The Securities and Exchange Commission today announced charges against Australian citizen Craig Sproule and two companies he founded, Crowd Machine, Inc. and Metavine, Inc., for making materially false and misleading statements in connection with an unregistered offer and sale of digital asset securities.
According to the SEC’s complaint, Sproule, who referred to himself in social media postings as the “Man behind the Machine,” claimed to have raised $40.7 million through his companies, collectively referred to as “Crowd Machine,” in an initial coin offering of Crowd Machine Compute Tokens (CMCTs). In this offering, which occurred between January and April 2018, Sproule told investors that the ICO proceeds would be used to develop a new technology that would enable Metavine, Inc.’s existing application-development software to run on a decentralized network of users’ own computers. Instead, Crowd Machine and Sproule began diverting more than $5.8 million in ICO proceeds to gold mining entities in South Africa – a use that was never disclosed to investors.
The SEC also alleges that Crowd Machine and Sproule did not register their offers and sales of CMCT tokens with the Commission and knowingly sold CMCTs to “ICO pools”—groups of investors, including individuals in the U.S.—without determining whether the underlying investors were accredited.
“As alleged, Sproule and Crowd Machine misled investors about how they were using ICO proceeds, spending funds on an entirely unrelated scheme,” said Kristina Littman, Chief of the SEC Enforcement Division’s Cyber Unit. “We will continue to hold accountable issuers of digital asset securities who fail to provide fulsome and truthful disclosure to the public.”
The SEC’s complaint, filed in the United States District Court for the Northern District of California, charges Sproule and Crowd Machine with violating the antifraud and registration provisions of the federal securities laws. Without admitting or denying the allegations, Sproule and Crowd Machine have consented to judgments permanently enjoining them from violating these provisions and participating in future securities offerings, ordering undertakings to permanently disable the CMCT tokens and seek their removal from digital asset trading platforms, and as to Sproule, prohibiting him from serving as an officer or director of a public company, and ordering him to pay a $195,047 civil penalty. Disgorgement, prejudgment interest, and civil penalties as to Crowd Machine will be determined by the court at a later date.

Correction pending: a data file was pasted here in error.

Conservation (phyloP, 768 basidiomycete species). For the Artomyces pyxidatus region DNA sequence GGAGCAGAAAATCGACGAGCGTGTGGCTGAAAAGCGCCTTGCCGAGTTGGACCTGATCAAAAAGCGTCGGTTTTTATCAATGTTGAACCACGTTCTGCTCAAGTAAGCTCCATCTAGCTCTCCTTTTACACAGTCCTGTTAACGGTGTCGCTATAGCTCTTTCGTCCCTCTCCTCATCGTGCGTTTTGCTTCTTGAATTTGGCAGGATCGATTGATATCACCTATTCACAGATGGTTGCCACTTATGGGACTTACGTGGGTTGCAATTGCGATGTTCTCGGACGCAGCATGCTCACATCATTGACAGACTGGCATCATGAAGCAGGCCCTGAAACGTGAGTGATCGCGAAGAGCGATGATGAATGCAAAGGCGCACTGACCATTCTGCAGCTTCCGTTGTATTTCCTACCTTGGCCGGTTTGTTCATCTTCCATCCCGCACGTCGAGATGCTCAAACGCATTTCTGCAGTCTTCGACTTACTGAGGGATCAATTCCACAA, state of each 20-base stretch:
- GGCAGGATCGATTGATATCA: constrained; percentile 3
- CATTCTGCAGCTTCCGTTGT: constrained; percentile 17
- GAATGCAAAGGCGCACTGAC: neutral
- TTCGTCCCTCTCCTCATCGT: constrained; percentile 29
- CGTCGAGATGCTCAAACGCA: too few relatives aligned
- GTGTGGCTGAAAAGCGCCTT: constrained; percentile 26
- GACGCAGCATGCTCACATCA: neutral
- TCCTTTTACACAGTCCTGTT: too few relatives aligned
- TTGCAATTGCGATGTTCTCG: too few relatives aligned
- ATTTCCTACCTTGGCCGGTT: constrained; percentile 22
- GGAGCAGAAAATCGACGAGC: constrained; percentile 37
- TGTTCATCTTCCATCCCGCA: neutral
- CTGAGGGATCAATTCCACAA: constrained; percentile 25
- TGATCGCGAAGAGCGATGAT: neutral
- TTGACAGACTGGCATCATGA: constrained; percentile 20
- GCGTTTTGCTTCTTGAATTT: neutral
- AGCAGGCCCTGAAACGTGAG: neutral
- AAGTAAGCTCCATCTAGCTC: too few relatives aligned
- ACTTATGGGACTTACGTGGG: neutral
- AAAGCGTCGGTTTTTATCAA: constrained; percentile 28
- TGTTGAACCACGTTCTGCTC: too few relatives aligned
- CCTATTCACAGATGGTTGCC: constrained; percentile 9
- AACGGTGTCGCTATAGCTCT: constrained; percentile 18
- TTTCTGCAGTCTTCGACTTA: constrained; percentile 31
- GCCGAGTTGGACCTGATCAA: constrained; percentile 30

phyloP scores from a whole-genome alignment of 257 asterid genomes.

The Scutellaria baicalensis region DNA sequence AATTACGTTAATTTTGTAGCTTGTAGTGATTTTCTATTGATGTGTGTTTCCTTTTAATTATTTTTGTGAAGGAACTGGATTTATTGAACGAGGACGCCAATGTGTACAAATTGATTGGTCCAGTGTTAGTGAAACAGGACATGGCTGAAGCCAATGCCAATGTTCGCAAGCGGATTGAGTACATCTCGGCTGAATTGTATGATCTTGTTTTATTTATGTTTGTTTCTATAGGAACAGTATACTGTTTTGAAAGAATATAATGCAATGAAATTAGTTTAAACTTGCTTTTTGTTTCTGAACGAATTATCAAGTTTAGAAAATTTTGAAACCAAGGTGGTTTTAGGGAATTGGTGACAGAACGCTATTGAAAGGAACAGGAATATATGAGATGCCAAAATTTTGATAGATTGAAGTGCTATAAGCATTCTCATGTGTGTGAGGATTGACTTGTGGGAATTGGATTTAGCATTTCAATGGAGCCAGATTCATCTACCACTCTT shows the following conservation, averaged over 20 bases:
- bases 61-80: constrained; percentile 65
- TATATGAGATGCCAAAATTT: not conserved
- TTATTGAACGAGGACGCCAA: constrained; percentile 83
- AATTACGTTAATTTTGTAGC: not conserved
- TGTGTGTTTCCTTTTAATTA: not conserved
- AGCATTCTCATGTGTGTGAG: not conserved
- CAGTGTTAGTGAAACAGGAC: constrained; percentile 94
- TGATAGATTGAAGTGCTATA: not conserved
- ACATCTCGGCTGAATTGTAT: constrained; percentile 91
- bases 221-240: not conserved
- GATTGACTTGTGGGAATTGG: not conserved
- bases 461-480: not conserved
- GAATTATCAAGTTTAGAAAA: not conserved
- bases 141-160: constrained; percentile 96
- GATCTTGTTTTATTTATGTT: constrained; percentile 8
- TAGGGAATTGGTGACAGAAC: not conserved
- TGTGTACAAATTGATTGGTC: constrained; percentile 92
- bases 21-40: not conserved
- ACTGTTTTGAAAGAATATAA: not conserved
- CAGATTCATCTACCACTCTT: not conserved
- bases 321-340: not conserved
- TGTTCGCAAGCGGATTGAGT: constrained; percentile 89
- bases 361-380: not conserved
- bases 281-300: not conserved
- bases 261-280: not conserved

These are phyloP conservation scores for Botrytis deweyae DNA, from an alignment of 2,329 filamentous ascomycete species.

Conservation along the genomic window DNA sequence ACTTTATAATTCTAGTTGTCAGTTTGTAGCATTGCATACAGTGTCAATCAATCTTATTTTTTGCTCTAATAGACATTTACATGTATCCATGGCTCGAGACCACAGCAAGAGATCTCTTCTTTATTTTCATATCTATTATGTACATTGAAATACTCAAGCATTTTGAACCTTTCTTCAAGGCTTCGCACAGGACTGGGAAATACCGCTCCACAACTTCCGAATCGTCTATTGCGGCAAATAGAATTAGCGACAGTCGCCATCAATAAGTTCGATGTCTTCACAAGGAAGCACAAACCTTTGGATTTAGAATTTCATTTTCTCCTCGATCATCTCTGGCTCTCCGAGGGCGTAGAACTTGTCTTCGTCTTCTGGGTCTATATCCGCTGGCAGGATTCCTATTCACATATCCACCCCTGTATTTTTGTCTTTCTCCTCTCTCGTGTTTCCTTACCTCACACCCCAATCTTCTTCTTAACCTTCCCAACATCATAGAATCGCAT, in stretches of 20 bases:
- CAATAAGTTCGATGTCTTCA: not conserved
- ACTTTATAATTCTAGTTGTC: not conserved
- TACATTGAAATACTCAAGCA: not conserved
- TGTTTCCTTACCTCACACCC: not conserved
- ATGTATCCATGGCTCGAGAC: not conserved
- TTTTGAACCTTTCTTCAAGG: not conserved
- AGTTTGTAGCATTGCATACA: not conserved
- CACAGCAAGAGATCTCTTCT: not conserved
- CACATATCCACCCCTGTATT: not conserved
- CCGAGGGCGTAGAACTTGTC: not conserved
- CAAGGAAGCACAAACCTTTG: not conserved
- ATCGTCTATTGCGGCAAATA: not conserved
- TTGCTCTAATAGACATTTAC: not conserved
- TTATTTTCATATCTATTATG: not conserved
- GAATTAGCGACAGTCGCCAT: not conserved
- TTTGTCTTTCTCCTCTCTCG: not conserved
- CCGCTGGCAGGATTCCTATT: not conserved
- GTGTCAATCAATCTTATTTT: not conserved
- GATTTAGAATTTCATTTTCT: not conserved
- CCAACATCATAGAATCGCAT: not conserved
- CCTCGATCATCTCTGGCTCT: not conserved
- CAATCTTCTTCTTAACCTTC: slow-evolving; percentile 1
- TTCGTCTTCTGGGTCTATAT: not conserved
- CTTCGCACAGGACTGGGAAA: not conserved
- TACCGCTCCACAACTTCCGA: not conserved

Without admitting or denying the allegations, relief defendant Metavine Pty. Ltd., an affiliated Australian entity, has consented to a judgment ordering it to pay, on a joint and several basis with Crowd Machine, such disgorgement as the court orders against Crowd Machine, up to the amount it received, plus prejudgment interest thereon. The consented to judgments are subject to court approval.
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Mark Astarita is a nationally recognized securities attorney, who represents investors, financial professionals and firms in securities litigation, arbitration and regulatory matters, including SEC and FINRA investigations and enforcement proceedings.
He is a partner in the national securities law firm Sallah Astarita & Cox, LLC, and the founder of The Securities Law Home Page - SECLaw.com, which was one of the first legal topic sites on the Internet. It went online in 1995 and is updated daily with news, commentary and securities law related links.